On the heels of RSA 2019 and International Women’s Day, I am proud to announce Morphisec’s second annual Women in Cybersecurity Scholarship. This year’s scholarship program offers three awards totaling $8,000 aimed at encouraging women studying cybersecurity and related STEM disciplines to choose a career in cyber and make a dent in the abysmally low female employment rate in the industry.
Like many observers of trends in tech, women’s marginality in cybersecurity has long been a subject of concern - both for the outlook on closing the gender gap and for the loss of innovation potential to the cybersecurity industry. The latest numbers place women’s employment in the field at 15-20% (when IoT security, digital forensics, audit and other security functions are taken into account), pulling the statistic up from the often cited 2013 statistic of 11% to match the 20% figure of the overall tech industry.
While this small albeit positive trend is encouraging, RSA’s misstep in its 2018 conference and subsequent attempt at course correction this year, provide a reminder of just how much work remains to be done. Last year, RSA organizers were slammed when the conference’s lineup displayed a notable lack of diversity: the only female keynote speaker on the roster was Monica Lewinsky who spoke on the subject of cyberbullying.
In response to the gender-skewed collection of speakers, women cybersecurity professionals rallied to create OURSA (Our Security Advocates) in under a week, featuring 15 speakers (14 of whom were female) from Facebook, Google, Twitter, DHS, Cloudfare, and more - calling into question whether the marked absence of women was truly a reflection of the women’s (lack of) contributions and abilities or a product of other considerations.
I am recently returned from RSA 2019, and there were some notable changes. While women’s bathroom lines continued to be non-existent during the 5-day conference, participants were presented with a panel titled “She Speaks Security”, dedicated to addressing the problem the conference itself claimed to be facing the year before - how to encourage more women to submit proposals for speaking engagements such as RSA.
For me personally and for Morphisec as a company, attracting more women to cybersecurity isn’t just a question of altering sad statistics - focusing on diversity is good for business. Varied backgrounds, experiences, education and leadership roles create a stronger infrastructure for innovation.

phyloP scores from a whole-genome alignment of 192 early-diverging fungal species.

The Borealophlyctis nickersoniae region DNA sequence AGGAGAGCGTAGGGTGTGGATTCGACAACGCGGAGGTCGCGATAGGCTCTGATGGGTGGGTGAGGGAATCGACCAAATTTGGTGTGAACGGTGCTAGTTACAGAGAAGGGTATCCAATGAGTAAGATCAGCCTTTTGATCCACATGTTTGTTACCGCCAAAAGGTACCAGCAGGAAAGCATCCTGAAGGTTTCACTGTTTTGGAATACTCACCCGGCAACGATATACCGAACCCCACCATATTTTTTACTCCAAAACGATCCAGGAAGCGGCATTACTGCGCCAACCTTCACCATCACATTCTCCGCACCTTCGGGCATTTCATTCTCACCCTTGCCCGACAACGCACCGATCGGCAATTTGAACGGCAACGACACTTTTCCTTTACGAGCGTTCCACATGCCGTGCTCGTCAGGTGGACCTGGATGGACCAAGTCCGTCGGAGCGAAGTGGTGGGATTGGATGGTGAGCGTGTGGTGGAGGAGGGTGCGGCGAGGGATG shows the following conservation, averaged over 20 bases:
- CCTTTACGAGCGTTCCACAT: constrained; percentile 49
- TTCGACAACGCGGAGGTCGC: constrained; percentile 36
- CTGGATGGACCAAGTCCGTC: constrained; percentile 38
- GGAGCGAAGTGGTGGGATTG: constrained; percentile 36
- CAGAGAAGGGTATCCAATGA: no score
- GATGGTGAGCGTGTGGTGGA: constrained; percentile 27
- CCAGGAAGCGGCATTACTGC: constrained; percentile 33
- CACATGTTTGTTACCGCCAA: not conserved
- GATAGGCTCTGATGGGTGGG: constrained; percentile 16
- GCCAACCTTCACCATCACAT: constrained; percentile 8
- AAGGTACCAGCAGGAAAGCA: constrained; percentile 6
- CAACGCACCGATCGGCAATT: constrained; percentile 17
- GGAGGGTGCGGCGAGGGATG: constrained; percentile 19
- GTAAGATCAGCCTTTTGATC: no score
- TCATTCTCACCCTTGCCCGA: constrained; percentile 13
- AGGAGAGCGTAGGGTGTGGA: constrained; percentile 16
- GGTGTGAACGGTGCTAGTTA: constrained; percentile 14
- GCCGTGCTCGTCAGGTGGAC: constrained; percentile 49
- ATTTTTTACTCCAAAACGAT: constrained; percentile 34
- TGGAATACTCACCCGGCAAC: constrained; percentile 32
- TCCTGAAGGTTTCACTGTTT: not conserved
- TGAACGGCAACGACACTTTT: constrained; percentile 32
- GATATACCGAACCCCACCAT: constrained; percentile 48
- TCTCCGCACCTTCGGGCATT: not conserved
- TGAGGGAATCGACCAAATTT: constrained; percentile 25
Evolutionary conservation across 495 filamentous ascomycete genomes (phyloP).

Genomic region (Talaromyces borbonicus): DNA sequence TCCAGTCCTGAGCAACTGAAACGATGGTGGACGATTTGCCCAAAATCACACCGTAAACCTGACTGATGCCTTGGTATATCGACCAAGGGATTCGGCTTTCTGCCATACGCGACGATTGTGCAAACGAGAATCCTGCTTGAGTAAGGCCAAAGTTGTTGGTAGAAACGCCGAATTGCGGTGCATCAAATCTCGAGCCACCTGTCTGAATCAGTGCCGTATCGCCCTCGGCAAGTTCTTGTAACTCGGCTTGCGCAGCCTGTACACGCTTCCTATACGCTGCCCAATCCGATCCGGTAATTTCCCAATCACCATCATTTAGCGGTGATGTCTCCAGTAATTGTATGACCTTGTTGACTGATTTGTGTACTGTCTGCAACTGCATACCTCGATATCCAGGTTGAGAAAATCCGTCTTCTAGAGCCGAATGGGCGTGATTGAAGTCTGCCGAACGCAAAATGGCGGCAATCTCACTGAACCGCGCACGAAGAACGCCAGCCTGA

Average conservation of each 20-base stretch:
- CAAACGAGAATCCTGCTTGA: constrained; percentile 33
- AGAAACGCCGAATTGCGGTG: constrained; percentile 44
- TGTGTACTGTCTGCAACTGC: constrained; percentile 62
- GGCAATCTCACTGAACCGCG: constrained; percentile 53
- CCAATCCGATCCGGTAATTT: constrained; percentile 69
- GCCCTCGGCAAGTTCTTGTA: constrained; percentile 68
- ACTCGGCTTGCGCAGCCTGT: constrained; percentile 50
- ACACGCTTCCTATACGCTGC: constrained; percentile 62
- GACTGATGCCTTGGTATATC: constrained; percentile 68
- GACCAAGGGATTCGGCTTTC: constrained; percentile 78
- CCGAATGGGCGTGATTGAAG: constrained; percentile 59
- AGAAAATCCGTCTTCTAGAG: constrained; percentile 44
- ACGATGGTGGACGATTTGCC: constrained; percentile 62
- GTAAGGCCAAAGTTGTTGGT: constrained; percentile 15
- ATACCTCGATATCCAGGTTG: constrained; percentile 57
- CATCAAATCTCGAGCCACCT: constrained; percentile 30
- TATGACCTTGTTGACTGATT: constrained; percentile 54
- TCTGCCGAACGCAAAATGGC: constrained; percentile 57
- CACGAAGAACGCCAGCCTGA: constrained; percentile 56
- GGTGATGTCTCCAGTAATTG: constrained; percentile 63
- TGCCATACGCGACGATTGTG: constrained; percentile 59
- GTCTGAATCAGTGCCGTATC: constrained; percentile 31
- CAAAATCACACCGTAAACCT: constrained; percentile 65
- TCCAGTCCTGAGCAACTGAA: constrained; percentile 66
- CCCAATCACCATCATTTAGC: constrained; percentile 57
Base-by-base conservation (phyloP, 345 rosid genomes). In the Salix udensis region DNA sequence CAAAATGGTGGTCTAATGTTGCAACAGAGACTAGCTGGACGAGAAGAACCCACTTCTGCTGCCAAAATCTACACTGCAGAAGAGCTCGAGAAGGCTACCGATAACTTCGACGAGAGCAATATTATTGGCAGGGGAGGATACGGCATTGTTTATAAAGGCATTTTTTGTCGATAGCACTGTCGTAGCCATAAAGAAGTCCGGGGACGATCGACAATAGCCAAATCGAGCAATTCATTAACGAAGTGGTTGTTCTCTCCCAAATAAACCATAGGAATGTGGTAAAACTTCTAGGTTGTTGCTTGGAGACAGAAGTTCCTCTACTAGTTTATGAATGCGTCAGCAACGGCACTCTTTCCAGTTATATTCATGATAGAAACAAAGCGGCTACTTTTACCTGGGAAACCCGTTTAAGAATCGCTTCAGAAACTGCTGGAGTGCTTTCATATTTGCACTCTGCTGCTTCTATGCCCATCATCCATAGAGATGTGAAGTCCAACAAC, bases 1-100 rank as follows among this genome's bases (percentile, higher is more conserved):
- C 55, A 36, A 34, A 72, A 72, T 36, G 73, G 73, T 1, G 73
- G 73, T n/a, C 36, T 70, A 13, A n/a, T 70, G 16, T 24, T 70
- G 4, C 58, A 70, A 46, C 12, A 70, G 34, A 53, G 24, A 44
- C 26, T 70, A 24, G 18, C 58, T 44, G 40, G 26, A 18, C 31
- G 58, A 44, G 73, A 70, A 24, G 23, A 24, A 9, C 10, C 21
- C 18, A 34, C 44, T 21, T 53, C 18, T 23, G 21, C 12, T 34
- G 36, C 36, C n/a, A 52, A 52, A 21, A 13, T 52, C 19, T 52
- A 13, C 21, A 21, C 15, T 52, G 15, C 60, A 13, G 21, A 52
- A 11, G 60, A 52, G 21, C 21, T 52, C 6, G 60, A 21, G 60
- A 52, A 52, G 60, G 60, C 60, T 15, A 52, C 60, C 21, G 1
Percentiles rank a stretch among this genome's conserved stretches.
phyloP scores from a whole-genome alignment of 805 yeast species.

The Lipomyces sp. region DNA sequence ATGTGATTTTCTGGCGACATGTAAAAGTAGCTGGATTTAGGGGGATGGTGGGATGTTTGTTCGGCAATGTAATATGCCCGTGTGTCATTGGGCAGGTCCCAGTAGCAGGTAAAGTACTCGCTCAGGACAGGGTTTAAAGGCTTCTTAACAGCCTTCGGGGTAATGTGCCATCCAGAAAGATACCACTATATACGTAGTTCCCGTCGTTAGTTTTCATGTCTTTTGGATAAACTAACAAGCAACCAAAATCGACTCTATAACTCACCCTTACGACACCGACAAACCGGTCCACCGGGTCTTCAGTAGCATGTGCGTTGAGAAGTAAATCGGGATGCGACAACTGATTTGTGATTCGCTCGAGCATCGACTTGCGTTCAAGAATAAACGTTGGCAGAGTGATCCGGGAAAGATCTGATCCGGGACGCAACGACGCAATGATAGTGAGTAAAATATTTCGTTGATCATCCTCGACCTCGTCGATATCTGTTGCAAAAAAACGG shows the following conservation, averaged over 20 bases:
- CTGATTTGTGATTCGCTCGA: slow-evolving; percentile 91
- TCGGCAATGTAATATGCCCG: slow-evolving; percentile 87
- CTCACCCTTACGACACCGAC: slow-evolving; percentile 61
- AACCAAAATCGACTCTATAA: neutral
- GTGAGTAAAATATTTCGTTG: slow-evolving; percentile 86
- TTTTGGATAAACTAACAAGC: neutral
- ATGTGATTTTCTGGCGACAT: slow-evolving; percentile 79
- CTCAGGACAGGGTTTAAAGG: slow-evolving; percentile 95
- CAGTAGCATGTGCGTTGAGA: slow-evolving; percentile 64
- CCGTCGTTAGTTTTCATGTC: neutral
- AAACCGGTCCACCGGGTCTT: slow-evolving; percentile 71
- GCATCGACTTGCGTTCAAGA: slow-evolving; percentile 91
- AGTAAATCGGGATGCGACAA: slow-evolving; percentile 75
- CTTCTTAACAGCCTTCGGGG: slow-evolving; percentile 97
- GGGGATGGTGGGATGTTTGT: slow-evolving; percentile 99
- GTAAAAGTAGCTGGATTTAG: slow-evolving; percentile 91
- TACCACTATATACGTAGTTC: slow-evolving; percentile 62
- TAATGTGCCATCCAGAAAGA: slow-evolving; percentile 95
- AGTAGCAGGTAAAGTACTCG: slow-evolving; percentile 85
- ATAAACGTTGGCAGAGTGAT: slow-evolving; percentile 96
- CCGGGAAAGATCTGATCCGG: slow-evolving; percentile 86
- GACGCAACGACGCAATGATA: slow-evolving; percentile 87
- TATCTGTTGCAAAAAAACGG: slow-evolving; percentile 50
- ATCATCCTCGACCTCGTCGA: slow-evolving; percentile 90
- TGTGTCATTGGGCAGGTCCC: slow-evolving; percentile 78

Our CEO, Ronen Yehoshua, put it this way: “Women are severely underrepresented in the field of cybersecurity to the detriment, we believe, of the industry as a whole. Morphisec would not be on the growth and innovation trajectory it is today without the amazing women on our team.”
While women face multiple barriers to entry into cybersecurity including the deep-seated perception that STEM disciplines in general - and cybersecurity in particular - are inherently masculine, I was lucky to get first-hand experience in the field during my time in the army.
Despite the fact that I was already set on a different path, a group of bright, talented soldiers in a cyber unit opened me up to the world of computer science. As I watched their passion and dedication to working through challenges and experienced the thrill of seeing my own code run, I knew I was hooked. Today, my time in the army marks the first step in building the foundational knowledge that has accompanied me in my career over the past two decades.
As chairperson of Morphisec’s Women in Cybersecurity Scholarship Committee, it gives me hope that we received nearly 100 applicants from women studying in fields related to cybersecurity in 2018. In addition to the US and Israel, this year’s scholarships will also to be open to European students.
In order to apply, applicants must be permanent residents or citizens of the US, an EU-member country, or Israel and enrolled in Cybersecurity, Information Assurance, Information Security, Information Systems Security or other cybersecurity-related STEM disciplines.
Applicants will be required to complete a short essay and submit an online cyber challenge. Finalists will receive awards in the following amounts:
- 1st Place - $5,000
- 2nd Place - $2,000
- 3rd Place - $1,000
All applications must be submitted through this form by June 15th, 2019.
According to Cybersecurity Ventures, there will be as many as 3.5 million job openings in cybersecurity by 2021, and the need for qualified professionals in the field is only slated to grow. The time is ripe for women and other historically underrepresented groups to bring their voices to the table and be part of the rapidly-growing opportunities in this sector.
I look forward to seeing the positive impact of inclusion and diversity in our field and hope to partner with other members of the industry who value a stronger, more resilient, and innovative cybersecurity sector that has room for all of our voices.